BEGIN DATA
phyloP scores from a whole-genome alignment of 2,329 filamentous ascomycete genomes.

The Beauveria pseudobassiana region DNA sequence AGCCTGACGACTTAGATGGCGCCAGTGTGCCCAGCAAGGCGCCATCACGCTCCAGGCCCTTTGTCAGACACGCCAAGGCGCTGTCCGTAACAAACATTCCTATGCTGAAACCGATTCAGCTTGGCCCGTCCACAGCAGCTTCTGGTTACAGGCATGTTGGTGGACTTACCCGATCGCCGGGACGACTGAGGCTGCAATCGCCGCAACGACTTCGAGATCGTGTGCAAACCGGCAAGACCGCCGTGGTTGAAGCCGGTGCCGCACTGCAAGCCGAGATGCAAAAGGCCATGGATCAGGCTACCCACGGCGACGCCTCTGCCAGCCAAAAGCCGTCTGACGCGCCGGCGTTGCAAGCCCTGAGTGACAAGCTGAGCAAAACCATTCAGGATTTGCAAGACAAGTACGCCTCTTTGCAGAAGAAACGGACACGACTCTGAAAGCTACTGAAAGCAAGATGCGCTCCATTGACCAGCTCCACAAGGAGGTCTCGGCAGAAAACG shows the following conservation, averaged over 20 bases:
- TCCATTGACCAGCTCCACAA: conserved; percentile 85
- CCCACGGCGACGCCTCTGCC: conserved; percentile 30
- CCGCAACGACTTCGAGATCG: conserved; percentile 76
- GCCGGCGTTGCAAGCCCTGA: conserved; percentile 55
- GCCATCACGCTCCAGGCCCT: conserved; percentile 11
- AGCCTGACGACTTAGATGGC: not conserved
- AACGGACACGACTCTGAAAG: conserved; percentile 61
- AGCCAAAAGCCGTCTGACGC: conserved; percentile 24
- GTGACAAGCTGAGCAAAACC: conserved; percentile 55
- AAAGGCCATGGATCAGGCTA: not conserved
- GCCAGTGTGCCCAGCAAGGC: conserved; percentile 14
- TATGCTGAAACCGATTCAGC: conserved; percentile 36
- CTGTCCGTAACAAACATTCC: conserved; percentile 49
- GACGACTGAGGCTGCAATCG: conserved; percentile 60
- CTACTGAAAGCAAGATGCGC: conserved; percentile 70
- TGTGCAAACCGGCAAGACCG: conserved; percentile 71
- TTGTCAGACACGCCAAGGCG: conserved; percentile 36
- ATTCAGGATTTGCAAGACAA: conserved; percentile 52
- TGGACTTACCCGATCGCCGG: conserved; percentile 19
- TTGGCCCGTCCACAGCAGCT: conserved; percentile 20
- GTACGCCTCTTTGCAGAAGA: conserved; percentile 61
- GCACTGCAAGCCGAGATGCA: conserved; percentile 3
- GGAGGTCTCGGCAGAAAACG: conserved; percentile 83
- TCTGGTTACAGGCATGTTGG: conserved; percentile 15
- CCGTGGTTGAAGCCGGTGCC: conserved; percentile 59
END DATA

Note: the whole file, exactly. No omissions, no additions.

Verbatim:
phyloP scores from a whole-genome alignment of 2,329 filamentous ascomycete genomes.

The Beauveria pseudobassiana region DNA sequence AGCCTGACGACTTAGATGGCGCCAGTGTGCCCAGCAAGGCGCCATCACGCTCCAGGCCCTTTGTCAGACACGCCAAGGCGCTGTCCGTAACAAACATTCCTATGCTGAAACCGATTCAGCTTGGCCCGTCCACAGCAGCTTCTGGTTACAGGCATGTTGGTGGACTTACCCGATCGCCGGGACGACTGAGGCTGCAATCGCCGCAACGACTTCGAGATCGTGTGCAAACCGGCAAGACCGCCGTGGTTGAAGCCGGTGCCGCACTGCAAGCCGAGATGCAAAAGGCCATGGATCAGGCTACCCACGGCGACGCCTCTGCCAGCCAAAAGCCGTCTGACGCGCCGGCGTTGCAAGCCCTGAGTGACAAGCTGAGCAAAACCATTCAGGATTTGCAAGACAAGTACGCCTCTTTGCAGAAGAAACGGACACGACTCTGAAAGCTACTGAAAGCAAGATGCGCTCCATTGACCAGCTCCACAAGGAGGTCTCGGCAGAAAACG shows the following conservation, averaged over 20 bases:
- TCCATTGACCAGCTCCACAA: conserved; percentile 85
- CCCACGGCGACGCCTCTGCC: conserved; percentile 30
- CCGCAACGACTTCGAGATCG: conserved; percentile 76
- GCCGGCGTTGCAAGCCCTGA: conserved; percentile 55
- GCCATCACGCTCCAGGCCCT: conserved; percentile 11
- AGCCTGACGACTTAGATGGC: not conserved
- AACGGACACGACTCTGAAAG: conserved; percentile 61
- AGCCAAAAGCCGTCTGACGC: conserved; percentile 24
- GTGACAAGCTGAGCAAAACC: conserved; percentile 55
- AAAGGCCATGGATCAGGCTA: not conserved
- GCCAGTGTGCCCAGCAAGGC: conserved; percentile 14
- TATGCTGAAACCGATTCAGC: conserved; percentile 36
- CTGTCCGTAACAAACATTCC: conserved; percentile 49
- GACGACTGAGGCTGCAATCG: conserved; percentile 60
- CTACTGAAAGCAAGATGCGC: conserved; percentile 70
- TGTGCAAACCGGCAAGACCG: conserved; percentile 71
- TTGTCAGACACGCCAAGGCG: conserved; percentile 36
- ATTCAGGATTTGCAAGACAA: conserved; percentile 52
- TGGACTTACCCGATCGCCGG: conserved; percentile 19
- TTGGCCCGTCCACAGCAGCT: conserved; percentile 20
- GTACGCCTCTTTGCAGAAGA: conserved; percentile 61
- GCACTGCAAGCCGAGATGCA: conserved; percentile 3
- GGAGGTCTCGGCAGAAAACG: conserved; percentile 83
- TCTGGTTACAGGCATGTTGG: conserved; percentile 15
- CCGTGGTTGAAGCCGGTGCC: conserved; percentile 59